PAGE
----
- I do not agree with parts of the Council’s response, but I do not consider they were defensive. The Council did not uphold most of Mr X’s complaint. It considered Mr X’s issues and explained clearly why it would not be upholding his complaints.
- The CCG upheld parts of Mr X’s complaint and explained ways it can avoid delays and improve communication. I do not consider any of the CCG’s response to be defensive.
- The Trust completed a robust and detailed response to Mr X’s complaint. I consider it addressed his concerns. Having read the response, I do not consider it was defensive. The Trust provided apologies where necessary, and detailed improvements to its service to avoid similar fault occurring to others. While Mr X did not agree with the outcome, I do not consider the Trust were defensive.
- I do not consider the Practice’s response was defensive. The Practice clearly explained why it did not believe it was the right place to carry out the relevant tests for Miss Y. Its language was open and showed an understanding of the frustration events had caused Mr X.
- The Dental Service was open about the challenges it faces providing specialist dental care in the region. I do not agree their response is defensive.
- Within four weeks the Council should:
- Pay £250 to Mr X for the uncertainty and distress at not knowing if an appeal would have been successful.
- Pay Mr X £250 to acknowledge the impact of fault in the complaint handling process
- Explain what steps it will take to ensure others do not experience similar significant delays during the complaint handling process.
- Pay £200 and £100 to Miss Y and Mr X respectively to address the distress caused by using the wrong sized feeding tube in May 2016.
- Apologise to Mr X for the uncertainty caused by the delays in carrying out Miss Y’s blood tests. And also, for not completing the ECG.
- Develop an action plan to ensure it completes tests quickly when they cannot be completed in the community.
- Apologise and pay £150 to Mr X for the uncertainty caused by significant delays arranging an appointment for Miss Y.
- Apologise to Mr X for the distress caused by the delays and lack of communication during the complaint process.
- Explain what steps it will take to keep complainants updated during the complaint handling process.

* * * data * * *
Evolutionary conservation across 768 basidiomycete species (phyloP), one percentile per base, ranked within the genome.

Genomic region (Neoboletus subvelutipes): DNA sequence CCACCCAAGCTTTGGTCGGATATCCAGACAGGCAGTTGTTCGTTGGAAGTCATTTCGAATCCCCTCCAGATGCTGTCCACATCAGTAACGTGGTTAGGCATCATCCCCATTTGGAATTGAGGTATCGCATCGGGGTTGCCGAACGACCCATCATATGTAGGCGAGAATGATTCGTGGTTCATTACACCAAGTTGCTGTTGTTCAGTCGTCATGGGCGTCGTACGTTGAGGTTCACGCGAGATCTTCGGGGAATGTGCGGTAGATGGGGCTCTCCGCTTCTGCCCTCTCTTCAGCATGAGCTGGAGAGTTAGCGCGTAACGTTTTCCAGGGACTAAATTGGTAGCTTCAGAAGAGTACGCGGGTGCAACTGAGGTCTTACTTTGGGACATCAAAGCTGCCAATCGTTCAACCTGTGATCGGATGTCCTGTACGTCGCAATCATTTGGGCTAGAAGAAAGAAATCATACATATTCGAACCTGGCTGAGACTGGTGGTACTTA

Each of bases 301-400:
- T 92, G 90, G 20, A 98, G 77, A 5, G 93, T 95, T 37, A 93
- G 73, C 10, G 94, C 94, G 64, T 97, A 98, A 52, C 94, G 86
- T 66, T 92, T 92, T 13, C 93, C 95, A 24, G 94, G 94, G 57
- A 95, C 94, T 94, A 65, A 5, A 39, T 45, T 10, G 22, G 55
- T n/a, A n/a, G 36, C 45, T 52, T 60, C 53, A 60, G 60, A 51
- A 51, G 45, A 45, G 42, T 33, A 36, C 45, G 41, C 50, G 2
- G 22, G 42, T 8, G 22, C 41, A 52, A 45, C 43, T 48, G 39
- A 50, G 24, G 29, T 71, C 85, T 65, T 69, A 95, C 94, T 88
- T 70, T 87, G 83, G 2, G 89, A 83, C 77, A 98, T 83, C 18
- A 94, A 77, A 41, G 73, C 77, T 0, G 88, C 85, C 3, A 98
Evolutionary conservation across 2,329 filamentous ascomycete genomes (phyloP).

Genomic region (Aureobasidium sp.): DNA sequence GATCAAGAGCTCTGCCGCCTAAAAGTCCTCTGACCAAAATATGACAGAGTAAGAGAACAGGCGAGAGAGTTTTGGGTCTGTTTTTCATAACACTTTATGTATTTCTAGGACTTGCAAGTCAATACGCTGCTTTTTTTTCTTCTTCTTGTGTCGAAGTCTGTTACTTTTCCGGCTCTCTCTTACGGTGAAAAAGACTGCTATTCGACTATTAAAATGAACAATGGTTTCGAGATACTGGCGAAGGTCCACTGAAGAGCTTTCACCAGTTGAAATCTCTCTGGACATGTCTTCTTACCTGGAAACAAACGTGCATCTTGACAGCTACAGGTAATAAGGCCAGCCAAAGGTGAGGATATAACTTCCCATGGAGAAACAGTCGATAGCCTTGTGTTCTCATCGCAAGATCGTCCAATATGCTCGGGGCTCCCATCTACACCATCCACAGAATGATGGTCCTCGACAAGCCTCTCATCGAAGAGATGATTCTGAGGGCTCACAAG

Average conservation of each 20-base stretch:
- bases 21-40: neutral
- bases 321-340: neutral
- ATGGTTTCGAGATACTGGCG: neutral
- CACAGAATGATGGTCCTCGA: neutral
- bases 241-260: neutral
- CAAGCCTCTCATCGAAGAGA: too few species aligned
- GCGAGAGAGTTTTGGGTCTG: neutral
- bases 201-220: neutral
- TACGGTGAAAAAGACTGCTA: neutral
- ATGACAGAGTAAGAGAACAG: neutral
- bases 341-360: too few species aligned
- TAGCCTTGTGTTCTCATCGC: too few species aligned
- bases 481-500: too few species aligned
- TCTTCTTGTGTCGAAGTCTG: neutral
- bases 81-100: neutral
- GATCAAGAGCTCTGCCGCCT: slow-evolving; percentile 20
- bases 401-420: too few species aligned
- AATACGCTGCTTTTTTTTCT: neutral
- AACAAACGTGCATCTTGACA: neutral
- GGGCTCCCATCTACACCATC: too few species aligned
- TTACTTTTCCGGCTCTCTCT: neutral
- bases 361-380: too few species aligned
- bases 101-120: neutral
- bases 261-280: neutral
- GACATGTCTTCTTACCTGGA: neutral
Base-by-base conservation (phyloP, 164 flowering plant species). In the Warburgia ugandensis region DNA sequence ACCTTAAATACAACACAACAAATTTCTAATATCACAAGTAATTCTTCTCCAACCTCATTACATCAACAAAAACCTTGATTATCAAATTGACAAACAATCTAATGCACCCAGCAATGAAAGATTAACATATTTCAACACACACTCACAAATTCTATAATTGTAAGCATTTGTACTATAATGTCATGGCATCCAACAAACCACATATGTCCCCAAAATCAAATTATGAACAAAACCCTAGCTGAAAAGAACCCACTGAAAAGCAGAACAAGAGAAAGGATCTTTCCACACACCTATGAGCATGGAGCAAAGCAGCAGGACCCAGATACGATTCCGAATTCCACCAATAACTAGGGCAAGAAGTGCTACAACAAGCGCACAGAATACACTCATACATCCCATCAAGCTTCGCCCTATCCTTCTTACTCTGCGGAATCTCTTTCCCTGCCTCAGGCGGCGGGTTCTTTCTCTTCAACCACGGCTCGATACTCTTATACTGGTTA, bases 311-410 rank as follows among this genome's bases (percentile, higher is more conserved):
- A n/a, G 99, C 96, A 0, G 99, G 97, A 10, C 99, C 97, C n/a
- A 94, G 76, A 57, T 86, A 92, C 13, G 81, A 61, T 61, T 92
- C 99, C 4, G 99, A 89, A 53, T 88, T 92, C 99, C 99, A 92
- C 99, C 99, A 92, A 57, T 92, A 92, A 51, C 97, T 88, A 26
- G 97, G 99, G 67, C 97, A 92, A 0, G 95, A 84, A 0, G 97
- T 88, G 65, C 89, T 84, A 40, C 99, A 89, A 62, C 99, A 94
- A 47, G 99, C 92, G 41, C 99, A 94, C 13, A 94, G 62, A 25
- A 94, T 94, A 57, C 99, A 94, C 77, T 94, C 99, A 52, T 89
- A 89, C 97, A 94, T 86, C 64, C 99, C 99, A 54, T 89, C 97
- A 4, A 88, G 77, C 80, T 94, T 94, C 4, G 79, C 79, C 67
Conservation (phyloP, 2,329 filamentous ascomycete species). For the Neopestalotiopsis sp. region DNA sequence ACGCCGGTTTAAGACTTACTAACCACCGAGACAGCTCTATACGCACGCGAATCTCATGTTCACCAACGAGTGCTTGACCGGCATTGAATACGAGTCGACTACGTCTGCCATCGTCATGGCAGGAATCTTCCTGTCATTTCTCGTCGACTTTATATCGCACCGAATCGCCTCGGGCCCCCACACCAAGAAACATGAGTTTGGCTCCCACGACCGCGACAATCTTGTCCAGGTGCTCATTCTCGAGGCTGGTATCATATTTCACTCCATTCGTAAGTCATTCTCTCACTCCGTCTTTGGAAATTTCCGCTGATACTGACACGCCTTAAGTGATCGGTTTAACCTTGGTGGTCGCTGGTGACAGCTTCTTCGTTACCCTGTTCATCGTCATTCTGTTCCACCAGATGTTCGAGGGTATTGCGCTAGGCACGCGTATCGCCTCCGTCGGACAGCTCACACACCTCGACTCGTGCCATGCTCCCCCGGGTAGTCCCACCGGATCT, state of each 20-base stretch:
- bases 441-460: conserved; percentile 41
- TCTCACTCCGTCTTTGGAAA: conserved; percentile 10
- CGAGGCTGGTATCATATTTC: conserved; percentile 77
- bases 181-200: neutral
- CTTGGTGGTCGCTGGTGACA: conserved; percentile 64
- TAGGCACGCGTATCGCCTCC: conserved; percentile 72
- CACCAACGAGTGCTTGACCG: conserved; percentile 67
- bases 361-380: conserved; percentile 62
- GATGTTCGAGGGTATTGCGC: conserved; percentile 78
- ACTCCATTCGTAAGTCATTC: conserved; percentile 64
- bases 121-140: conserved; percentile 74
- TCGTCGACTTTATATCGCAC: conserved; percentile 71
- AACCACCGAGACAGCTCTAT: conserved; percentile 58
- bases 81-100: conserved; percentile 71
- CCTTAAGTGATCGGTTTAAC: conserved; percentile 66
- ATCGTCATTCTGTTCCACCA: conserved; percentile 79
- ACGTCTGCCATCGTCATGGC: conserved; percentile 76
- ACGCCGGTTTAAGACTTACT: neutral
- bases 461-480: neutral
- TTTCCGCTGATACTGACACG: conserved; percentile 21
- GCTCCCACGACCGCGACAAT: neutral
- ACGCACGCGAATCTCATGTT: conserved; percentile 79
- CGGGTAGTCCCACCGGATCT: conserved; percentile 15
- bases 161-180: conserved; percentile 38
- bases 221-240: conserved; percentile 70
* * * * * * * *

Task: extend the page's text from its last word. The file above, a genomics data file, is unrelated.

- The Council was at fault when it when it sent contradictory information to Mr X saying it would not issue an EHC plan for Miss Y, and then saying it would issue one. This caused Mr X uncertainty and distress at not knowing if an appeal would have been successful.
- The Trust delayed carrying out blood tests and an ECG after the Practice decided it could not carry them out safely. This caused uncertainty to Mr X. Also, the Trust used a wrong sized feeding tube for Miss Y. This caused pain to Miss Y and distress to Mr X.
- The Dental Service was at fault for not providing Miss Y with an appointment since September 2016. This caused frustration to Mr X.
- The CCG and the Council delayed providing responses to Mr X’s complaints, and did not keep him updated during the complaint handling process. This compounded the distress he has already suffered.
Parts of the complaint that I did not investigate
- Mr X says in 2012 the Council decided to put a disabled facilities grant in his name, rather than Miss Y’s. That means he will be charged £10,000 when he moves property. In 2012, Mr X was unhappy with that decision at the time, and said he would reserve judgement to challenge that decision later. This was so he could see if the adaptations were meeting Miss Y’s care and support needs.
- Mr X complained about this issue to the Council in August 2016. The Council said Mr X should have queried that decision back in 2012, and did not uphold his complaint. It added the application should have always been in the property owners name, as per the guidance in the Housing Grants, Construction and Regeneration Act 1996.
- Mr X clearly knew this was an issue in 2012 and could have made a complaint about that decision then. Even though he told the Council he reserved the right to challenge that decision later, it does not mean we should investigate this six years later. I consider this part of Mr X’s complaints is out of time and Mr X has provided no exceptional reasons why we should exercise our discretion and investigate this matter from so long ago.
Investigator's decision on behalf of the Ombudsman